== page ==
Again it's sad that it was missed but i doubt the GP in question meant to cause harm. Just to add i don't see why you were so shocked a student suggested a scan?
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    (Original post by Planto)
    All very good points, if people were talking about prescribing themselves medicine, but they're not. They're discussing whether to complete a prescription, which is a totally different matter. You're not going to overdose or poison yourself by choosing NOT to take medicine, unless it's something very serious, in which case you'll be seeing a specialist anyway. Whenever I've been prescribed antibiotics I've always done my research used my own judgment in deciding whether to bother carrying on.
    I couldn't be bothered to read the whole thread because it's so stupid, so this as probably been said already, but...

    do you have any idea how damaging it is not to finish a course of antibiotics once you've started? This is why we listen to doctors.
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    (Original post by Trigger)
    Again it's sad that it was missed but i doubt the GP in question meant to cause harm. Just to add i don't see why you were so shocked a student suggested a scan?
    No I meant to mean it was a student doctor who was right which contrasts the common thinking out Ill trained new doctors and that doctors are gettiing worse . As for my dad I don't blame the doctors they didn't make him ill and they do help a lot now . But in future I'd say. Trust urself not the gp
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    This one time I was at the doctor's and the GP I was seeing (he was a student I think) started tapping away on his keyboard so we looked over his shoulder and he was - I kid you not - searching "symptoms of type one diabetes" on Google... :facepalm:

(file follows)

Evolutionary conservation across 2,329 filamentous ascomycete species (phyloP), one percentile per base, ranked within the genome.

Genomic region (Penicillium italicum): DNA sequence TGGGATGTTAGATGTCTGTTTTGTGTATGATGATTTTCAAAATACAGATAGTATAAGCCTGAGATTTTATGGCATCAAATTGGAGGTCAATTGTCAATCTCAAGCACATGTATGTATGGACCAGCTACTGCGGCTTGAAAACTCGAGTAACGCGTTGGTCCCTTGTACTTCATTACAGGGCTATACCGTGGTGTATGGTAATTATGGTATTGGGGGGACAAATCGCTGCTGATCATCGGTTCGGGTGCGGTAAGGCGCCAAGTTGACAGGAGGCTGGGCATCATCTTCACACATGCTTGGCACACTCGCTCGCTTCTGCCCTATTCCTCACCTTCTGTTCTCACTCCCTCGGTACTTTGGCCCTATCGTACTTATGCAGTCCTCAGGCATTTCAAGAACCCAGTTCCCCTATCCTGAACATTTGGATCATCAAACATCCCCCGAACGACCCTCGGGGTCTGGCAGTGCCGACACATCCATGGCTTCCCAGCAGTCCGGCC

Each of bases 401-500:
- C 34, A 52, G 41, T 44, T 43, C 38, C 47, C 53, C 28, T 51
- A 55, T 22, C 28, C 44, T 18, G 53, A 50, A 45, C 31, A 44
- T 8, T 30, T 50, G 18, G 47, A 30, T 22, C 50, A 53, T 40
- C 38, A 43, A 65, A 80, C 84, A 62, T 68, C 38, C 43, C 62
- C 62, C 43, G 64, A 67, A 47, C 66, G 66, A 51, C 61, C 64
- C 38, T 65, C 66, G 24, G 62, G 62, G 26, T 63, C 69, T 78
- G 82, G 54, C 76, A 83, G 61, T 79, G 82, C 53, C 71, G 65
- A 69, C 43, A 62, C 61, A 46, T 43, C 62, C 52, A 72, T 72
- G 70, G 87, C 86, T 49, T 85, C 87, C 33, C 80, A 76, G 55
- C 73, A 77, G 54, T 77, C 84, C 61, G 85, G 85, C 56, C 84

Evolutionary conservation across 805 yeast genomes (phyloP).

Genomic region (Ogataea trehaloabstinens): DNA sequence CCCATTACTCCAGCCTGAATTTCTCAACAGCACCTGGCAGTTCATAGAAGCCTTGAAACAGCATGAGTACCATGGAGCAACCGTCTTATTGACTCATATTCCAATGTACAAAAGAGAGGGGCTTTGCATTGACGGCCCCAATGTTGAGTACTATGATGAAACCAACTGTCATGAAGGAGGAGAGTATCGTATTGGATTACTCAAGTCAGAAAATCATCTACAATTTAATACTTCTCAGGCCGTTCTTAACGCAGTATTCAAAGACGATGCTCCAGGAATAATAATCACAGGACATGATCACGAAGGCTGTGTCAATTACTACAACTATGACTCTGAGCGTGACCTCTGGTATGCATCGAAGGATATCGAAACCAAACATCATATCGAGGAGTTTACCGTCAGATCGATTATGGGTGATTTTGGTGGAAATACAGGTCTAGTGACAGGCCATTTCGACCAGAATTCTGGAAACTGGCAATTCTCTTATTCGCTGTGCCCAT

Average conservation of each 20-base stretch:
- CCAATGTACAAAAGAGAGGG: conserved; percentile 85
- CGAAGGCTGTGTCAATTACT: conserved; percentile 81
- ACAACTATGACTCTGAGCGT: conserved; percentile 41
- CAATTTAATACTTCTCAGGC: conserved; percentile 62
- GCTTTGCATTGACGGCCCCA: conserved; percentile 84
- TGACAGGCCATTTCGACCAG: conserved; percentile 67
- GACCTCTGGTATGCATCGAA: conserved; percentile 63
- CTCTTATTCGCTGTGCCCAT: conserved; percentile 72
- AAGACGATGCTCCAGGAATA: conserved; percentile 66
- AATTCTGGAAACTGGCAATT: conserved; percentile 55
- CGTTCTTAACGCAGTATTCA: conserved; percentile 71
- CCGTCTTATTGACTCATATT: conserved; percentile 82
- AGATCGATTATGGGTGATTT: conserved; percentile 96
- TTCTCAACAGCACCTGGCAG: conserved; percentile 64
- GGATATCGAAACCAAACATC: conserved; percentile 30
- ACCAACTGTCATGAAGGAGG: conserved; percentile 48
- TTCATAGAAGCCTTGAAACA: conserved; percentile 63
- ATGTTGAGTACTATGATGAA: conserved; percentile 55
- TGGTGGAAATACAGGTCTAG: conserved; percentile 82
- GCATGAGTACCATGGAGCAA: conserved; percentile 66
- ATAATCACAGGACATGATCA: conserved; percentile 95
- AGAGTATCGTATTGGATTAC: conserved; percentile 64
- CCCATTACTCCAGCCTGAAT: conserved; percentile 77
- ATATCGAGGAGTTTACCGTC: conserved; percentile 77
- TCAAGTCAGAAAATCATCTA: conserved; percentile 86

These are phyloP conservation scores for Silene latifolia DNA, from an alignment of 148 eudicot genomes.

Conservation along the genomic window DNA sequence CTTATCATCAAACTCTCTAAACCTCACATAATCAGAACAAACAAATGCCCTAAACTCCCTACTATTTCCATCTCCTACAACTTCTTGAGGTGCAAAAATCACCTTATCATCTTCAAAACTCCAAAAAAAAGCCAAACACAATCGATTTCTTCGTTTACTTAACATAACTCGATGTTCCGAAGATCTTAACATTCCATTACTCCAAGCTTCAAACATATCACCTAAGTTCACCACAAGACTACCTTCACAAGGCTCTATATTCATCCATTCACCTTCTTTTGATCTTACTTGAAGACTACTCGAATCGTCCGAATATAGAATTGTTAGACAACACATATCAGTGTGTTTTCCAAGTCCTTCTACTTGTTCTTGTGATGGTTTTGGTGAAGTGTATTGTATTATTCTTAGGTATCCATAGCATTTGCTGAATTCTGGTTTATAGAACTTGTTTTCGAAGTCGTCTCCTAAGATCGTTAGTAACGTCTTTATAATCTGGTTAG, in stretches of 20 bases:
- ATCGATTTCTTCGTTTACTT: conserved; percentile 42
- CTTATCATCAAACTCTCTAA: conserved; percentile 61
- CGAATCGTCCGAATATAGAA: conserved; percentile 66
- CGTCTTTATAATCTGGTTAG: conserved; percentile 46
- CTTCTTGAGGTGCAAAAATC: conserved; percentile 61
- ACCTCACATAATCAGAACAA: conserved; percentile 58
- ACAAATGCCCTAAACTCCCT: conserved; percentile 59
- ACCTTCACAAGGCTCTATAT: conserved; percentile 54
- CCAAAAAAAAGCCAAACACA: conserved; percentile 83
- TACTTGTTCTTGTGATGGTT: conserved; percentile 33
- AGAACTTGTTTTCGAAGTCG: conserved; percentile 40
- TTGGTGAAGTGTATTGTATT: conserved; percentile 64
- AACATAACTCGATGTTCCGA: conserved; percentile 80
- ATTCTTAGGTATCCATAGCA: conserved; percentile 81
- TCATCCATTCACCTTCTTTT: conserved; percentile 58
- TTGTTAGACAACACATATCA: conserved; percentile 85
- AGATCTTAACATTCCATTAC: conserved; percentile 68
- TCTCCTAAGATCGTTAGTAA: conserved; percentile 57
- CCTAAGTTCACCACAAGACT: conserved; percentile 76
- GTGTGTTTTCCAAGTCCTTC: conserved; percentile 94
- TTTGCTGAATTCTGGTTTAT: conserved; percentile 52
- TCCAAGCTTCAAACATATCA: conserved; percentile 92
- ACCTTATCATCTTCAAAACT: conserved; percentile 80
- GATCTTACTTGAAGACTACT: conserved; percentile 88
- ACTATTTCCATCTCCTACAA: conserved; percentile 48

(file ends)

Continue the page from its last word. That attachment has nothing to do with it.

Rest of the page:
In general though, my experience with doctors has been very positive, and I would trust a doctor any day over my own "research" or anyone else's.
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    (Original post by moregano)
    This one time I was at the doctor's and the GP I was seeing (he was a student I think) started tapping away on his keyboard so we looked over his shoulder and he was - I kid you not - searching "symptoms of type one diabetes" on Google... :facepalm:

    In general though, my experience with doctors has been very positive, and I would trust a doctor any day over my own "research" or anyone else's.

    lol ive seen my doctor do that aswell, but then again if a patient asks me if something is abnormal in his observations and im unsure, and cant ask a member of staff i look it up in my book infront of them :p:
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    (Original post by _Demosthenes)
    I couldn't be bothered to read the whole thread because it's so stupid, so this as probably been said already, but...

    do you have any idea how damaging it is not to finish a course of antibiotics once you've started? This is why we listen to doctors.
    Read the thread or go away.
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    (Original post by Subcutaneous)